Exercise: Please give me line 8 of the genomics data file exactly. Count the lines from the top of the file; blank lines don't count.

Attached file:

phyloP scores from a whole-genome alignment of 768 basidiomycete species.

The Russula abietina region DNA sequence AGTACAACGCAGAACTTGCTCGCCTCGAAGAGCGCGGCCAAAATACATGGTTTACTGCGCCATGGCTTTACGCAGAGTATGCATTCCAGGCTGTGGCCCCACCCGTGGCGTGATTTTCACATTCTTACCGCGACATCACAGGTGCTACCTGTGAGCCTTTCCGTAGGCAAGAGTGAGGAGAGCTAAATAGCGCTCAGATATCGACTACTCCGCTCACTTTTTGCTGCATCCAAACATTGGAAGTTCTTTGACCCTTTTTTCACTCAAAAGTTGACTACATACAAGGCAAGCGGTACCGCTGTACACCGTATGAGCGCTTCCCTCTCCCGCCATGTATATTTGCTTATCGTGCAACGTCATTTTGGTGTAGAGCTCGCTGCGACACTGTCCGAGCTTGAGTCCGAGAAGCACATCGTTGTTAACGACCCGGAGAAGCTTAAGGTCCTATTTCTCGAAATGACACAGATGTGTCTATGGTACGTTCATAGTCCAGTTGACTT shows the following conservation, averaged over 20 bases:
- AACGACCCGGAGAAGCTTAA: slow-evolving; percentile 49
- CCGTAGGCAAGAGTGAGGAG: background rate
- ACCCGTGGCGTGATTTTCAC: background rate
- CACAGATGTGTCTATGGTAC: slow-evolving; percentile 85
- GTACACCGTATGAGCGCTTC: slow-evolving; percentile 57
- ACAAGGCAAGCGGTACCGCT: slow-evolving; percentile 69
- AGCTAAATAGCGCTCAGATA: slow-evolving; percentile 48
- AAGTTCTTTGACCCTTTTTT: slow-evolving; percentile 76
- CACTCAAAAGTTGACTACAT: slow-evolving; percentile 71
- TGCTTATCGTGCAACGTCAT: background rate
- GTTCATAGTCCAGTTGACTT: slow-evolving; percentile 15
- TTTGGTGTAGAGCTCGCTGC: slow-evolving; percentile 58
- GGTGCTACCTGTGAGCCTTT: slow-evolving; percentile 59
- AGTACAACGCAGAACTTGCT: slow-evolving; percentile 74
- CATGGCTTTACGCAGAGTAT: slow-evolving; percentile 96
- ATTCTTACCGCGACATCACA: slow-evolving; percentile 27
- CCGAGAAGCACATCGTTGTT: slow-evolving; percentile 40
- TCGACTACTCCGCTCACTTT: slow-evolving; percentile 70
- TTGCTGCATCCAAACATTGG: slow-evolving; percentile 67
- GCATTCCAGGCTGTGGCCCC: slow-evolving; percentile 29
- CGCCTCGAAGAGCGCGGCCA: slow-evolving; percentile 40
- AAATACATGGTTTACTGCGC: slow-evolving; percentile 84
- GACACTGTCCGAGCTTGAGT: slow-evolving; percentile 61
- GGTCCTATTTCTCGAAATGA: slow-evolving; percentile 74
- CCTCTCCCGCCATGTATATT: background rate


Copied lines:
- ACAAGGCAAGCGGTACCGCT: slow-evolving; percentile 69